Earnings: Mothers and Fathers Debate

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Department: Department for Education
Wednesday 13th March 2024

(3 months ago)

Lords Chamber
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Asked by
Lord Sikka Portrait Lord Sikka
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To ask His Majesty’s Government what assessment they have made of the research by campaign group Pregnant Then Screwed showing that mothers in the United Kingdom earned £4.44 less an hour than fathers in 2023.

Baroness Barran Portrait The Parliamentary Under-Secretary of State, Department for Education (Baroness Barran) (Con)
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My Lords, data on the gender pay gap is collected by the Office for National Statistics and published annually, with the latest results published in November 2023. These showed that the pay gap between men and women in full-time work aged 30 to 39, which is the average age of parents when they first have children, was 4.7% in 2023, down from 11% in 1997. The publication does not include information on pay gaps between mothers and fathers, and this information is not included in any routine publication of the ONS. The results of the analysis and the data and methods that were used by the group Pregnant Then Screwed have not been published; the Government are therefore unable to assess their basis.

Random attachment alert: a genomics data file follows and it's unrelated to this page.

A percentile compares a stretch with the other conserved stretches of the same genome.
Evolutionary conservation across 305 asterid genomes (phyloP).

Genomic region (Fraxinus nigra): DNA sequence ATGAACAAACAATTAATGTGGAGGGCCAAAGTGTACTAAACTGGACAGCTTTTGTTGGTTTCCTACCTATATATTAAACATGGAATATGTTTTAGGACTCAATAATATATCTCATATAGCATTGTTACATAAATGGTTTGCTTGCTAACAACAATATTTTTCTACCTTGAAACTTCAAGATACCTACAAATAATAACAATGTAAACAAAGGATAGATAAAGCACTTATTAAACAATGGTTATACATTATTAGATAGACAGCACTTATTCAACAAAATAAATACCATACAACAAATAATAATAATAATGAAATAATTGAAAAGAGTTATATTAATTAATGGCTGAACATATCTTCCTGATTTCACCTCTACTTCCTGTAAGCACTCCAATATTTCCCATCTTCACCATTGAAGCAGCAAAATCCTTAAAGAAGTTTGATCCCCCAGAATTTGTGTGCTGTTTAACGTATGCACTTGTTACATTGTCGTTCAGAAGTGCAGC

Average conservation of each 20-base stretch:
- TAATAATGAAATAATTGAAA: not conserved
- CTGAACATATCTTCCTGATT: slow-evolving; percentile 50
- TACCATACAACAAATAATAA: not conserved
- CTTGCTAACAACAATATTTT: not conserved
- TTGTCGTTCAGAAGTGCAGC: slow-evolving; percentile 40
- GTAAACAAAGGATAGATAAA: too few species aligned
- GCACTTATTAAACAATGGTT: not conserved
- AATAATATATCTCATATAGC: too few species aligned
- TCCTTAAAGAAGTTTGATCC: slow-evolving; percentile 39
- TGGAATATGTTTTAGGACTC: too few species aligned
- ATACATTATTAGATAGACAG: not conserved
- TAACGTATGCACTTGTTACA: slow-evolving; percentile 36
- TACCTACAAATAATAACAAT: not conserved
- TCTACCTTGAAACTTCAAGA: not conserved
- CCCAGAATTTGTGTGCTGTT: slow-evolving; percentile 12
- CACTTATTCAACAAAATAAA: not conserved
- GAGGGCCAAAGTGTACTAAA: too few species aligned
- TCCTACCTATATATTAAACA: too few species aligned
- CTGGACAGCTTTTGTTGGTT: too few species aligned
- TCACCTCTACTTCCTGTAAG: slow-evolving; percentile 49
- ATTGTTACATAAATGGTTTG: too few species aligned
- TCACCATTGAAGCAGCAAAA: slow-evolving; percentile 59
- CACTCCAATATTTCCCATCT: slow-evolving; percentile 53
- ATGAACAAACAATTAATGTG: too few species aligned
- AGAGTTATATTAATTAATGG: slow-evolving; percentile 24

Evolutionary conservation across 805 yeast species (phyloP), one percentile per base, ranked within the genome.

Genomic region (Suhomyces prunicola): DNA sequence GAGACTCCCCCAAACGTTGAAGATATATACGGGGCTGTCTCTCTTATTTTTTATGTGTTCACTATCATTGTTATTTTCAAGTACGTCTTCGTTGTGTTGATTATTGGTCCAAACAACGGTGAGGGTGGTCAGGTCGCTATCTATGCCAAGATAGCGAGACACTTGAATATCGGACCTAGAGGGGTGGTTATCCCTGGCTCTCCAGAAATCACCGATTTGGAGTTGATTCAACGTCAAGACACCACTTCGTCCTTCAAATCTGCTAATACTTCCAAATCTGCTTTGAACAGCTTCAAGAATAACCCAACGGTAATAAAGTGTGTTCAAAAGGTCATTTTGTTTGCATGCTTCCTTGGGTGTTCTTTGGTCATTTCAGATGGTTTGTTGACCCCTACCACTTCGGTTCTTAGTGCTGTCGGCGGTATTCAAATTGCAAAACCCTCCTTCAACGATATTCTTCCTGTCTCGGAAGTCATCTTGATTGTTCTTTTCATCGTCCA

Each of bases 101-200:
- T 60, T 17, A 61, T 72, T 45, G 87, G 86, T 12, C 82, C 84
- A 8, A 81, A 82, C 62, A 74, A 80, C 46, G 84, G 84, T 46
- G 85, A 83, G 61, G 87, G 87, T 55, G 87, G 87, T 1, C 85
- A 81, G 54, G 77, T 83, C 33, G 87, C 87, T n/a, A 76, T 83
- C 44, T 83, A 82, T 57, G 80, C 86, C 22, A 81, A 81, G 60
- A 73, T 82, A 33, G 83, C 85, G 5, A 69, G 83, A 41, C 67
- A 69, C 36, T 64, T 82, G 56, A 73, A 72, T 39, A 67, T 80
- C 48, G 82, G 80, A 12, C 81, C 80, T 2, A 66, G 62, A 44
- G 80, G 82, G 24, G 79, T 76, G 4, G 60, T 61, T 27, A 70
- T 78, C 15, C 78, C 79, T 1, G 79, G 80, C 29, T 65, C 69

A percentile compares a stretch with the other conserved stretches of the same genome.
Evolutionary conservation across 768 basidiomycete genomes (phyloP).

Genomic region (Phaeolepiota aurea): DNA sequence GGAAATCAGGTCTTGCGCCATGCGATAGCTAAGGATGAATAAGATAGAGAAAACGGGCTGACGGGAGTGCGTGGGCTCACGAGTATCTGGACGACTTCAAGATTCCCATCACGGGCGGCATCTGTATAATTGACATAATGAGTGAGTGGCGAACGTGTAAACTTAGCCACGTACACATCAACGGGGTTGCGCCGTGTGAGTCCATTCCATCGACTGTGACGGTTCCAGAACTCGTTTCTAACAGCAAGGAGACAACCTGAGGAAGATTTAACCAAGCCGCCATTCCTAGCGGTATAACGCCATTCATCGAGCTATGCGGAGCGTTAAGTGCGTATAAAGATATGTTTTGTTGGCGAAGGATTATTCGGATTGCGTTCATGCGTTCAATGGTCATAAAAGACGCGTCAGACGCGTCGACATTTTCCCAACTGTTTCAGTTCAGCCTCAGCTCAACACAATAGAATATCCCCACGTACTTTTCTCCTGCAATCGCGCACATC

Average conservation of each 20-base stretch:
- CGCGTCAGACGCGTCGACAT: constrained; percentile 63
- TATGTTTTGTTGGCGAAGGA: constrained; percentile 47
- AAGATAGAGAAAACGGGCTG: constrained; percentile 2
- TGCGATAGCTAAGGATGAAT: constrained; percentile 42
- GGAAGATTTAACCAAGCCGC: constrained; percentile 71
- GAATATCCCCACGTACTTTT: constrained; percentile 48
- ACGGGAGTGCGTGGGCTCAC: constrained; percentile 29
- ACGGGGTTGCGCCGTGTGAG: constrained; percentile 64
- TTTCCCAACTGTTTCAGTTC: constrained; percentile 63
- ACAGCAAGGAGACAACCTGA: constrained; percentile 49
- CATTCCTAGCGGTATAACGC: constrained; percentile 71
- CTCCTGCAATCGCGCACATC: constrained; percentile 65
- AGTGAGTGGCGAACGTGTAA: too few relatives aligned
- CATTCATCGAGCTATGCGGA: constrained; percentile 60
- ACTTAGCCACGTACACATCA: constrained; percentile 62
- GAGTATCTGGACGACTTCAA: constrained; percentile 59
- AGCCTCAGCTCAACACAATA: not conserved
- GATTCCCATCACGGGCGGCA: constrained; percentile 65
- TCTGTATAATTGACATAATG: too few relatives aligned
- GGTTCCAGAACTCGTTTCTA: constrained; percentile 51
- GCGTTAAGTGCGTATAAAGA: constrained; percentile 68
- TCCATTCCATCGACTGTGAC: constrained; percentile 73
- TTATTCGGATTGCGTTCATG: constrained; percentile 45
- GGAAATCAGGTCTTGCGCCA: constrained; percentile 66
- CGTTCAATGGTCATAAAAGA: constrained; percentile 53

Lord Sikka Portrait Lord Sikka (Lab)
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My Lords, my Question is about the motherhood penalty, which is also a major cause of child poverty. The 2016 survey by the Equality and Human Rights Commission reported that 77% of working mothers experienced discrimination during pregnancy and maternity leave and on return from maternity leave. The Minister said that the Government do not have any information. Why not? Why do the Government not collect any data about pregnancy and maternity discrimination suffered by women? In the absence of that information, how can they eradicate that discrimination?

Baroness Barran Portrait Baroness Barran (Con)
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I think the noble Lord might want to look again at what I said. I absolutely did not say that the Government do not gather any information on discrimination. Our domestic law on maternity discrimination is absolutely clear: discriminating against women in the workplace because they are pregnant or new mothers is unlawful.